Lavrov threatens: Russia will respond to the entry of new members into NATO

Russian Foreign Minister Sergei Lavrov said today in Antalya, Turkey, that Russia will deploy additional weapons in the newly formed Moscow and Leningrad Military Districts in response to the entry of Finland and Sweden into NATO

by Sededin Dedovic
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Lavrov threatens: Russia will respond to the entry of new members into NATO
© Michael M. Santiago / Getty Images

Today in Antalya, Turkey, Russian Foreign Minister Sergey Lavrov expressed serious concern over the recent decisions of Finland and Sweden to join the NATO alliance. Considering that these steps are seriously disrupting the long-standing good-neighborly relations, Lavrov announced Russia's decisive response to this situation.

Speaking at a press conference after the Diplomatic Forum, Lavrov emphasized that Russia will take concrete steps to protect its interests and security. As part of that strategy, additional military resources are planned to be deployed in the newly formed Moscow and Leningrad Military Districts.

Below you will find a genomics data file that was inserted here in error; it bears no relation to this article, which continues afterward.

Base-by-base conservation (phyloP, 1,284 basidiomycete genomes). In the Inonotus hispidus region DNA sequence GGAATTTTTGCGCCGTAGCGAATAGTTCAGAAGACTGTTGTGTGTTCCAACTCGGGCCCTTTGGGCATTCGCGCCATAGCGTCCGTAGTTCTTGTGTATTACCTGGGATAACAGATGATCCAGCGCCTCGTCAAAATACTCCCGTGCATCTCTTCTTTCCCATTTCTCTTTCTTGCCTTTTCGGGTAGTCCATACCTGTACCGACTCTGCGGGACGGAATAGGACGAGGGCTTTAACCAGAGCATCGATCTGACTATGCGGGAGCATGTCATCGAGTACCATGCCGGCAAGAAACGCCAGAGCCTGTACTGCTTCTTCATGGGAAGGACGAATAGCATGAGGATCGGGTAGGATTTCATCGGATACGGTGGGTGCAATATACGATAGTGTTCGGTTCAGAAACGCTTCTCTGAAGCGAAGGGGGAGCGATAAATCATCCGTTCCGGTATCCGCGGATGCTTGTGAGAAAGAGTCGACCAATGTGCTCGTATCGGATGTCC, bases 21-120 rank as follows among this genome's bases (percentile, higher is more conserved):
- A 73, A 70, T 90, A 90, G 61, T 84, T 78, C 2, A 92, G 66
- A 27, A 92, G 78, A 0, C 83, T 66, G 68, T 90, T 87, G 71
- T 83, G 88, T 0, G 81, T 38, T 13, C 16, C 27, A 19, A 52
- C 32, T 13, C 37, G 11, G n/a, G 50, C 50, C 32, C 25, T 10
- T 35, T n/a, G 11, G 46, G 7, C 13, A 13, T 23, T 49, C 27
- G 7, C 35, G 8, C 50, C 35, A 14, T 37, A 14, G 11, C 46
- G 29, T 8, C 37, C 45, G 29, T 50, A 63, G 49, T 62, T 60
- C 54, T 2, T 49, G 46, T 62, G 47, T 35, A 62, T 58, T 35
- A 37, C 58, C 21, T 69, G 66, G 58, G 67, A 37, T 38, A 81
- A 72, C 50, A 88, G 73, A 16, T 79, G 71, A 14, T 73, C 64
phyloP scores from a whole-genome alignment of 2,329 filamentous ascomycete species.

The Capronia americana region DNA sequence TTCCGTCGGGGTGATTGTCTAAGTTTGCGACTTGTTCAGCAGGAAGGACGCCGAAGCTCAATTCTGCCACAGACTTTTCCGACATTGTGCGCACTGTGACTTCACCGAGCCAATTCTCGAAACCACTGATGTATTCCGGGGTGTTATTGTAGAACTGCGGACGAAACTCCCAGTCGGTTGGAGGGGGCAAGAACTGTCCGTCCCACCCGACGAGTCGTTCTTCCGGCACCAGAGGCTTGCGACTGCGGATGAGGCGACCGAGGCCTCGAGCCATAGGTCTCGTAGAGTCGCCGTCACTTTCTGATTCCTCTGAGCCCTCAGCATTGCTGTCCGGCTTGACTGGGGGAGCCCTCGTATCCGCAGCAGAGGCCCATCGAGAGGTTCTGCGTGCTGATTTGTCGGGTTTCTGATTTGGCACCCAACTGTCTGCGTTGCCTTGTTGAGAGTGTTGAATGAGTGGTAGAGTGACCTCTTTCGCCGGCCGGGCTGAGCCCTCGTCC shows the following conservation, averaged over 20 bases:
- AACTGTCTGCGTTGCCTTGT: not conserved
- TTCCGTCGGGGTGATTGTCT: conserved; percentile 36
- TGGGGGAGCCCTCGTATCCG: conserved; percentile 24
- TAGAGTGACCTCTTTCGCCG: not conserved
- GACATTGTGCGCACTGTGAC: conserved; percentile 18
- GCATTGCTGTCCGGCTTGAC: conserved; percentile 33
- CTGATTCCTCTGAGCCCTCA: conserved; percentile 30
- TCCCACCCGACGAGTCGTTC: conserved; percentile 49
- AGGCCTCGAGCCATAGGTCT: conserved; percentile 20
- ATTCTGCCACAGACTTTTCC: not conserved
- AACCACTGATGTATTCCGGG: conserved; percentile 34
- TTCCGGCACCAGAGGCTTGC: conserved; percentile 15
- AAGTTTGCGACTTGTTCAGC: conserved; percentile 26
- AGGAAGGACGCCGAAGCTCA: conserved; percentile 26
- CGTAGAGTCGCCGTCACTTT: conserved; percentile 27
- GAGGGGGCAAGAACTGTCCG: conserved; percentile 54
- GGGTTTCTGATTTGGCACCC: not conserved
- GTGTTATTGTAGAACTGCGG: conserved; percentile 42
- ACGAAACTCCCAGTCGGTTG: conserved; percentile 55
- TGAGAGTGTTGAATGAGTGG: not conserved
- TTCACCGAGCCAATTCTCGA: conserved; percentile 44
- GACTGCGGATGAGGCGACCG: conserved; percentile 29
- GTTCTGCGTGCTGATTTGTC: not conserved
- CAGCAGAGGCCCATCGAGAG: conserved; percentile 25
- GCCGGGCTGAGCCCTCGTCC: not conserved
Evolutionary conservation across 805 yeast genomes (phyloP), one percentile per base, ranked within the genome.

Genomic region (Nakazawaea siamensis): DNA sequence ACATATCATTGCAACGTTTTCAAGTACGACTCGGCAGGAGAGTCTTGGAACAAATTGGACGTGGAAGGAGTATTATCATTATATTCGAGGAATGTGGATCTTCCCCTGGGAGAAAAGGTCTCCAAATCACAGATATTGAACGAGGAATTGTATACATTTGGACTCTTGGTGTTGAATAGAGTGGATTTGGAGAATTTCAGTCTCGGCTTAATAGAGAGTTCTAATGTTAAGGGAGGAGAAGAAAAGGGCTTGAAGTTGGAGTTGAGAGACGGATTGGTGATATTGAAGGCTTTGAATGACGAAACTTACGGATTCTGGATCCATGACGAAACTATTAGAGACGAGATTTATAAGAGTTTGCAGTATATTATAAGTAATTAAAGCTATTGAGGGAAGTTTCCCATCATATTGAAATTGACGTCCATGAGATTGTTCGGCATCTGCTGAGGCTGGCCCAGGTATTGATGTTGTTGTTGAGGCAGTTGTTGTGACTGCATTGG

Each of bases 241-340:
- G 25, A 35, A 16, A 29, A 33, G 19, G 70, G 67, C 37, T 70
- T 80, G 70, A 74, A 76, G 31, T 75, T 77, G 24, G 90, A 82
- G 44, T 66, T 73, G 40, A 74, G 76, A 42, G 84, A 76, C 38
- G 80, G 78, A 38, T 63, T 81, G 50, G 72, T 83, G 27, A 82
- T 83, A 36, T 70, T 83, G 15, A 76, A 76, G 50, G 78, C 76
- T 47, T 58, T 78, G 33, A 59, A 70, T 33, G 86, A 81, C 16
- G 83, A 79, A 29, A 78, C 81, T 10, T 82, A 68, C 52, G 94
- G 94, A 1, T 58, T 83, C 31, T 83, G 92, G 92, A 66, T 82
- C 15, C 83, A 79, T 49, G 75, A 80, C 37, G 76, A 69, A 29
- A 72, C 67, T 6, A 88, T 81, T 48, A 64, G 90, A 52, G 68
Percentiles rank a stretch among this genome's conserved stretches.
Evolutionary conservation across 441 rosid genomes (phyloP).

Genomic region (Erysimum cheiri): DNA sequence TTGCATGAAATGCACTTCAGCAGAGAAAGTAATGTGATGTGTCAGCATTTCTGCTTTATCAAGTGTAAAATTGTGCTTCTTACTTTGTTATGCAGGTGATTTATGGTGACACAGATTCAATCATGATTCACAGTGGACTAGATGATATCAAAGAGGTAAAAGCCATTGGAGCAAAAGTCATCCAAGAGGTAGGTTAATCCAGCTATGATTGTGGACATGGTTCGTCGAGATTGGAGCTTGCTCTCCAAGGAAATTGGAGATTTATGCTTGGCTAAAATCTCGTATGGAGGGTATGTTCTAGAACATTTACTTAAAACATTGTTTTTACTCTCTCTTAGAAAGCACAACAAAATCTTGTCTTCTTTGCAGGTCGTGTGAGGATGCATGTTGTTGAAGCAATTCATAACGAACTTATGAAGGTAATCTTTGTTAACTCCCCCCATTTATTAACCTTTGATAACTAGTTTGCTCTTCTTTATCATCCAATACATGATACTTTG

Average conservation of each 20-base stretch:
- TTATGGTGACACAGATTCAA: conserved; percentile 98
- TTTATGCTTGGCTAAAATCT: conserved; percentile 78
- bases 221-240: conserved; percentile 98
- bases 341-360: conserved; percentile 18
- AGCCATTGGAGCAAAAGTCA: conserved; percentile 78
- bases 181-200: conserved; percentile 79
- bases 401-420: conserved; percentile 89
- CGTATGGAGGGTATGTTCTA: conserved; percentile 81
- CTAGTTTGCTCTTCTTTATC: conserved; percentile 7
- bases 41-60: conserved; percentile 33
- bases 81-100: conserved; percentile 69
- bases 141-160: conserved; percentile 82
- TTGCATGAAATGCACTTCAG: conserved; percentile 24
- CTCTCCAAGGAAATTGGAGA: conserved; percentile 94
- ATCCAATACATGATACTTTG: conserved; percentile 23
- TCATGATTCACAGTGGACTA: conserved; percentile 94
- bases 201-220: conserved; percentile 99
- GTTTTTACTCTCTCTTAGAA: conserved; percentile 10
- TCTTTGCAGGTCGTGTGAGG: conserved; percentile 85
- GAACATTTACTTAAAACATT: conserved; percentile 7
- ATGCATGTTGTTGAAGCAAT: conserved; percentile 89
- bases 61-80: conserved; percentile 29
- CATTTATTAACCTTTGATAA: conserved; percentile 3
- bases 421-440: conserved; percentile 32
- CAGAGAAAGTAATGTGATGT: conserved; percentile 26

According to Lavrov, this will enable an adequate response to potential threats that could arise from the membership of Finland and Sweden in NATO. He added that this should have been an expected development due to the threat to the Russian border from the west.

The situation in the Arctic region is also attracting attention, especially considering the start of a large military exercise called "Nordic Response" in Norway. This exercise, which will last until March 14, gathers around 20,000 soldiers from NATO countries and future members, including Sweden.

It is expected that this exercise will further deepen military cooperation among the allies and provide an opportunity to strengthen security in the region. However, the Kremlin believes that it is planning an attack on Russian territory because of the place where the exercises are held.

Finland's entry into NATO in 2023, together with the recently approved decision of the Hungarian Parliament on Sweden's accession to NATO, has caused political turbulence in the region. The postponement of the reception ceremony of Sweden as the 32nd member of NATO at the headquarters of the alliance in Brussels, planned for March 1, is an additional reflection of the complexity of the current situation.

These changes in the geopolitical landscape of the Baltic and Arctic regions also pose challenges for countries outside the NATO alliance. Russia is showing determination to protect its interests and security, while at the same time, military cooperation between allies continues to develop to ensure stability or, as the Russians say, planning an attack on Russia.

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